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Open Windows: The Review

Director: Nacho Vigalondo

Cast: Elijah Wood, Sasha Grey, Neil Maskell

Plot: Blogger Nick (Wood) is given a code to hack into famous actress, Jill Goddard (Grey), from a stranger, who is manipulating Nick into a dangerous game of cat and mouse.

Just as the movie industry began getting bored of the found footage trope endlessly spammed by indie film-makers, in comes Nacho Vigalondo with a fresh idea that instantly makes the genre worth another chance. Rather than giving us the action through a shaky camcorder with an infuriatingly bland narrator, Vigalondo’s movie takes place entirely over the screen of a laptop. At first, it sounds like a nice idea, but one that would never work. You expect the director to give us exposition through the use of webcams and Youtube videos, but end up trapped by the confines of his narrative device. However, as the movie opens, it suddenly becomes apparent that there are far more clever tricks and cheats that the director has access to, in order to make his movie work. If the madcap story that occasionally suspends belief doesn’t work for you, you have to lean back and appreciate the monumental task that Vigalondo attempts here. It keeps offering little tricks that keep what could be a rather stale experience always feel cutting edge and fresh. Perhaps Vigalondo’s best trick is that he keeps the movie going down a road where you almost expect it to be seconds from turning rather awful or perhaps a little dull. The mock movie opening with terrible acting and cheesy plot developments. A couple of minutes spent with a vacant face by a laptop, jokingly confirming everything we feared about this movie. However, before long the action explodes, around the twenty minute mark, and we get a nail-biting thriller, far better than what we were expecting. Don’t let the poor reviews fool you: if you are willing to try something new, Open Windows is a great, little movie.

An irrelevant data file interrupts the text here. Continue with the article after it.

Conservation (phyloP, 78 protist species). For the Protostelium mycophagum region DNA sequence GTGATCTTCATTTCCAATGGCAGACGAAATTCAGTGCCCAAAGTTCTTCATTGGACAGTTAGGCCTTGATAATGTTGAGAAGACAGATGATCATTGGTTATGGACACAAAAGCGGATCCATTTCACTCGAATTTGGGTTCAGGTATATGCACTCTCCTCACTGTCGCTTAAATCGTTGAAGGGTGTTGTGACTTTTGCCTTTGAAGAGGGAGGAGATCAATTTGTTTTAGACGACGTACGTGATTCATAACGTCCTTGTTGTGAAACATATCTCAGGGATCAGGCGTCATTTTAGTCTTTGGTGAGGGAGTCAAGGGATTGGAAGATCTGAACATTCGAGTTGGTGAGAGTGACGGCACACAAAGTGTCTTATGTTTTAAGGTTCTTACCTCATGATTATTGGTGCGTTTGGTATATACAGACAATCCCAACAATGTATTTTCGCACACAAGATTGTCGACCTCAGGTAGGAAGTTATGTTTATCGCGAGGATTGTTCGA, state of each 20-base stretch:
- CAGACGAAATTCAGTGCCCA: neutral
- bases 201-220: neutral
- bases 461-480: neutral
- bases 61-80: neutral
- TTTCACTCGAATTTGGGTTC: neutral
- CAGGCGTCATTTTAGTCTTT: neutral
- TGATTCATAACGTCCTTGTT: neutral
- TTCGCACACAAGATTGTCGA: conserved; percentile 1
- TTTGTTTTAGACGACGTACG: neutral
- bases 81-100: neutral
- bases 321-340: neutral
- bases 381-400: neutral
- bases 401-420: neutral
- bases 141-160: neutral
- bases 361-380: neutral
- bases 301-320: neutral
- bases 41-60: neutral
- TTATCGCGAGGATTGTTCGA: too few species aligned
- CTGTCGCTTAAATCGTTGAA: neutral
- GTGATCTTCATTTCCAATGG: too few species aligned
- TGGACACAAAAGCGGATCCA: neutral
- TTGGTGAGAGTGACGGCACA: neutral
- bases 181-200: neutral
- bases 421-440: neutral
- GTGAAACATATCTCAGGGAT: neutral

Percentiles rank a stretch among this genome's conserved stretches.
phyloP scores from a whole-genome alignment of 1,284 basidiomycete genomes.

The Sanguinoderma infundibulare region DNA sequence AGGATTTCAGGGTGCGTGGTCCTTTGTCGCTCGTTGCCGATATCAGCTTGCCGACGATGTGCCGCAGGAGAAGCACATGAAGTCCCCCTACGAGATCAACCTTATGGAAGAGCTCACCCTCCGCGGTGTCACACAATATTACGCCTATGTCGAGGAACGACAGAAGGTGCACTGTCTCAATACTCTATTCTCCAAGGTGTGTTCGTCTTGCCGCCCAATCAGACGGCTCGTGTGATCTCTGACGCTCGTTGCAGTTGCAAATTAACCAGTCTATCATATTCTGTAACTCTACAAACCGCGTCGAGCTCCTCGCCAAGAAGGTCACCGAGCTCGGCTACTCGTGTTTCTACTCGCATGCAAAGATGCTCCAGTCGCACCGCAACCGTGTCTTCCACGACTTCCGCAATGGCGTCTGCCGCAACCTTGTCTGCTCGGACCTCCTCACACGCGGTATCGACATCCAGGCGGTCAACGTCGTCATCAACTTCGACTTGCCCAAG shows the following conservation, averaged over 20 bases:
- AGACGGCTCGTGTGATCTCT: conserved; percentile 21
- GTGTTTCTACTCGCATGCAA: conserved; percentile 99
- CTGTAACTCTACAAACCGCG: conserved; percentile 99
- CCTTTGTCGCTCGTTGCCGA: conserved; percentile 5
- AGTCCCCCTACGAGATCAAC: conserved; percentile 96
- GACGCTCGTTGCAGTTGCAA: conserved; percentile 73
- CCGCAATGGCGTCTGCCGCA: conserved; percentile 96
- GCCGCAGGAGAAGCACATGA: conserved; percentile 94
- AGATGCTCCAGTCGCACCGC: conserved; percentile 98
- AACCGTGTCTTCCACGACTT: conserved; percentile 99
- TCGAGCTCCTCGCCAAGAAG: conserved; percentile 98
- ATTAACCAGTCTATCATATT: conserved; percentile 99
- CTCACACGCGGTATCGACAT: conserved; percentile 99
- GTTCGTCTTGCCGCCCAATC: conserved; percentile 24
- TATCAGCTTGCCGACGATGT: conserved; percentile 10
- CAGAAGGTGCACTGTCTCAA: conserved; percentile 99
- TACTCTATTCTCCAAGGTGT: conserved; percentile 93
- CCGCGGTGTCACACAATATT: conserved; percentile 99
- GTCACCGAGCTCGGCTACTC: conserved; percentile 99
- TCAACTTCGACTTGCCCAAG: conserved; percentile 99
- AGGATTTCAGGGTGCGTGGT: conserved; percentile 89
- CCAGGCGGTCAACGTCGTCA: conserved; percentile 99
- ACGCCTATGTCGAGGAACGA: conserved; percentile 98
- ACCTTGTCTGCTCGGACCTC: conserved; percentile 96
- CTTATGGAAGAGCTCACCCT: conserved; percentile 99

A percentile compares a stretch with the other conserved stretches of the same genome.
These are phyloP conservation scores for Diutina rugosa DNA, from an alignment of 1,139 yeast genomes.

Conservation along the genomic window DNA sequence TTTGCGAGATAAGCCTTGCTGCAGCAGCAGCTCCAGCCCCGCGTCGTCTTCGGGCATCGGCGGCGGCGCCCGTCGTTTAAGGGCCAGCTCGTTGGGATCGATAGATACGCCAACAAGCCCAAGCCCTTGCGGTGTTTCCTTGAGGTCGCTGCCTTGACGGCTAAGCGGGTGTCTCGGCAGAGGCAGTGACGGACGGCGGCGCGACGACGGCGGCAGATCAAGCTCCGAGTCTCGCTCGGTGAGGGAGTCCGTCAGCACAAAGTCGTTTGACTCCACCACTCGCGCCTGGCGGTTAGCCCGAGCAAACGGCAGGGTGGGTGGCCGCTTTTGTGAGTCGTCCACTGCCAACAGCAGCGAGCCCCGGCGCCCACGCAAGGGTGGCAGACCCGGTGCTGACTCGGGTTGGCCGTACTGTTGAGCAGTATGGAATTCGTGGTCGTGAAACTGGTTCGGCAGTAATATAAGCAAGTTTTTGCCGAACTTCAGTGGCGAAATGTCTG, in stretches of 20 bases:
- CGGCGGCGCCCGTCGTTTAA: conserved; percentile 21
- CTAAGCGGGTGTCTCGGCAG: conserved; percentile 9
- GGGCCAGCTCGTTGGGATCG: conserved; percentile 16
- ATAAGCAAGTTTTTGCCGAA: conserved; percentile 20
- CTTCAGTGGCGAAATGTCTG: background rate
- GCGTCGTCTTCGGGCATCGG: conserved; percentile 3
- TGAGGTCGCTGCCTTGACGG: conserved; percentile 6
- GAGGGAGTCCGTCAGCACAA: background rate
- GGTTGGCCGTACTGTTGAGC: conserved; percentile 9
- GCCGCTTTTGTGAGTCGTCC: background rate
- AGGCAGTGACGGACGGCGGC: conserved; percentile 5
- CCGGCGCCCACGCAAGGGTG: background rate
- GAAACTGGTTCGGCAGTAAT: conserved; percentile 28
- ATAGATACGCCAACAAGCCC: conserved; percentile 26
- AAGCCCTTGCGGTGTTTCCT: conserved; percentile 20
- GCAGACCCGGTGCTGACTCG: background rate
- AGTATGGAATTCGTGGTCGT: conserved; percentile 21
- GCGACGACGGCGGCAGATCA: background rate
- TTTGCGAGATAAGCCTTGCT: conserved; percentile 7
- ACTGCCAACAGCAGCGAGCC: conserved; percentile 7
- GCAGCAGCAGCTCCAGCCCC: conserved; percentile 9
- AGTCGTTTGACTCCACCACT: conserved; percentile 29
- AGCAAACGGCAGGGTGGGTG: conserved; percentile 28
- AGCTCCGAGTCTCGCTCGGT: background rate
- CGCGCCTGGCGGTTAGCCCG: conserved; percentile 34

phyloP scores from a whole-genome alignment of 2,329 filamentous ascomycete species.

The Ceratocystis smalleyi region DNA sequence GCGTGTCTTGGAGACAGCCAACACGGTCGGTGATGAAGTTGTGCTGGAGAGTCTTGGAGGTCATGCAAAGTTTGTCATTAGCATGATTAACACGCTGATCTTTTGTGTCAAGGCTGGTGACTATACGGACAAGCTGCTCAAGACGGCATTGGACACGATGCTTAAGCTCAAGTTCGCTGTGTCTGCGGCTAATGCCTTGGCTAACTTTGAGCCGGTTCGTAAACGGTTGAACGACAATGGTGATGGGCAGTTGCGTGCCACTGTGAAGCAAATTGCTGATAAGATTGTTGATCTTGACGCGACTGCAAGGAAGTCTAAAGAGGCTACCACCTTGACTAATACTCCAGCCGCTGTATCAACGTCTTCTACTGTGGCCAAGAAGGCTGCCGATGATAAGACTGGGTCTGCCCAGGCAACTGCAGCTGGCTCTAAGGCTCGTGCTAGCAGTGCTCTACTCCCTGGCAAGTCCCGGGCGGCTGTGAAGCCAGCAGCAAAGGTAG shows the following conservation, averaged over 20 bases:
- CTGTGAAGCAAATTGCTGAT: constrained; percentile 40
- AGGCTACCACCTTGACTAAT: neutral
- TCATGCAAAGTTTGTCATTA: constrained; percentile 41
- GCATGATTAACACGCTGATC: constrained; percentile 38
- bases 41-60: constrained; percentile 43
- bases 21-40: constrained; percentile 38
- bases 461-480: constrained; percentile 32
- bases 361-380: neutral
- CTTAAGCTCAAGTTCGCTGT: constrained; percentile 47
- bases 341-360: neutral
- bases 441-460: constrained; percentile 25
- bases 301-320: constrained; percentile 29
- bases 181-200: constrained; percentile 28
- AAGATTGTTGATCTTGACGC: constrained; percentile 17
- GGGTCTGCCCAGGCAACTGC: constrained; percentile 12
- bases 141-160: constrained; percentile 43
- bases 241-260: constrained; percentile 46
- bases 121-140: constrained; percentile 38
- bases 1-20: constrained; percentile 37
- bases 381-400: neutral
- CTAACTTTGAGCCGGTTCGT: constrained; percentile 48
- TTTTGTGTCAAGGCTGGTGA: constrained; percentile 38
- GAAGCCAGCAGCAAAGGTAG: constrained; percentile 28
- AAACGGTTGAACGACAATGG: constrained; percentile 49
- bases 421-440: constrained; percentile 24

I loved how it played around with the morality of the internet as well. Other than one slightly over-dramatic plot development, where the bad guy uses a views counter on a black market website to determine whether his victim lives or dies, ripped straight out of a horror movie bargain bucket, the discussion is done very subtly. To get the story kicked off, the lead hero, Nick, has to wander into murky waters, in terms of whether he is a good guy or a bad guy. When diva actress, Jill Goddard, cancels a dinner Nick won in an online competition, a mysterious guy claiming to be a part of her agent’s team, gives him a code that allows him to hack into her laptop and phone, essentially giving him the power to spy on her all night. It becomes very clear what Nick is hoping will happen, especially when a secret lover turns up at Jill’s house that night. However, it doesn’t really make Nick inherently nasty a hero, as the director highlights how easy it is to be casually malicious and selfish, when browsing the internet, safe in your private room. Nick probably sees nothing creepy about screen-capping Jill Goddard constantly throughout her interviews and movies, but seeing as this is our first introduction to the character, it comes across as skin-crawling and intrusive. But then we begin asking ourselves, how is this any different from watching pornography? From looking over a friend of a friend’s Facebook profile out of spur-of-the-moment curiosity? Criticising a stranger’s performance in a movie review? Nick grows out of that initial perverted spotlight, because it becomes clear that the internet is that dark seed of doubt that creates this scenarios. The voyeuristic nature of the internet is utilised terrifically later on in an intensely disturbing scene, where Nick’s curiosity is used against him. He gets Jill in a position where she has to do whatever he wants her to and she has to answer, yet at the same time Nick has a metaphorical gun to his head, forcing him to make her uncomfortable on purpose. I won’t spoil the set-up of the scene, but it rivals Saw for that stomach-turning dread with the added bonus that the gore factor is subtle and psychological, rather than in your face. As the scene plays out, you have no idea where the line is, or if the movie even has one!